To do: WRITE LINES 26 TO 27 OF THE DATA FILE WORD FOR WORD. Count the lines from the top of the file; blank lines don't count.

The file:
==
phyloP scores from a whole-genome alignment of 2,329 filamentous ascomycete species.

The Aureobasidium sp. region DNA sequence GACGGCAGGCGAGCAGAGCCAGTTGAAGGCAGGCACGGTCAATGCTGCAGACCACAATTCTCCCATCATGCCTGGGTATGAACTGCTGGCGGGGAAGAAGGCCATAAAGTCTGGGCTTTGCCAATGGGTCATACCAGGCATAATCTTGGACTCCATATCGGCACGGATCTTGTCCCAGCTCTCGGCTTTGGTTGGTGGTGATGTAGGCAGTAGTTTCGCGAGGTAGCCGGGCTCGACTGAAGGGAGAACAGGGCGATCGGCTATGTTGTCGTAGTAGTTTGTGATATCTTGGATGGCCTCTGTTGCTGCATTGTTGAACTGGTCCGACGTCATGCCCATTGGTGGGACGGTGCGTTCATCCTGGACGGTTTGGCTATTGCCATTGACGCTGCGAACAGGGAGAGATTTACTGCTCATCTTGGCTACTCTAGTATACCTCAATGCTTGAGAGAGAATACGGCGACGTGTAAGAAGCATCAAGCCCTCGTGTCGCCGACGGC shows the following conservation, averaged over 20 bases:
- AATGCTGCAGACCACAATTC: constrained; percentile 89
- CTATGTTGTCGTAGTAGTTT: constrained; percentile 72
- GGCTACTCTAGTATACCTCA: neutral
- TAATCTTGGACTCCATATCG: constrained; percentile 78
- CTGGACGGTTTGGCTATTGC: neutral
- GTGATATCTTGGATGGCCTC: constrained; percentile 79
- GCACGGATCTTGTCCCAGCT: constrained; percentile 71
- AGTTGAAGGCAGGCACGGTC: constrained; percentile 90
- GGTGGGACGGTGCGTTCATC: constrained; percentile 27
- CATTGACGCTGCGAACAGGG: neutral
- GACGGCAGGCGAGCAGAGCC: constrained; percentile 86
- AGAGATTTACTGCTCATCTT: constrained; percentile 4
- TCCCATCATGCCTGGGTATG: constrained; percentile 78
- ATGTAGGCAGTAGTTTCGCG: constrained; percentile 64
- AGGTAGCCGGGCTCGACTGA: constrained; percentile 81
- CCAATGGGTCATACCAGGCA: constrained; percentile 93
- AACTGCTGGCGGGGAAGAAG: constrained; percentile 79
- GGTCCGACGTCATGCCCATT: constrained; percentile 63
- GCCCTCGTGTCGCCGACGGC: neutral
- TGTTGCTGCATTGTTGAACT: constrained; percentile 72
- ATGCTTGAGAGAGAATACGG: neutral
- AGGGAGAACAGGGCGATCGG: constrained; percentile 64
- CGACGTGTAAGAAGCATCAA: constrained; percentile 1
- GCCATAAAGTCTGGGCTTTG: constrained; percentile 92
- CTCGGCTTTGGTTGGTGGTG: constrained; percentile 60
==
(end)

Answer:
- GCCATAAAGTCTGGGCTTTG: constrained; percentile 92
- CTCGGCTTTGGTTGGTGGTG: constrained; percentile 60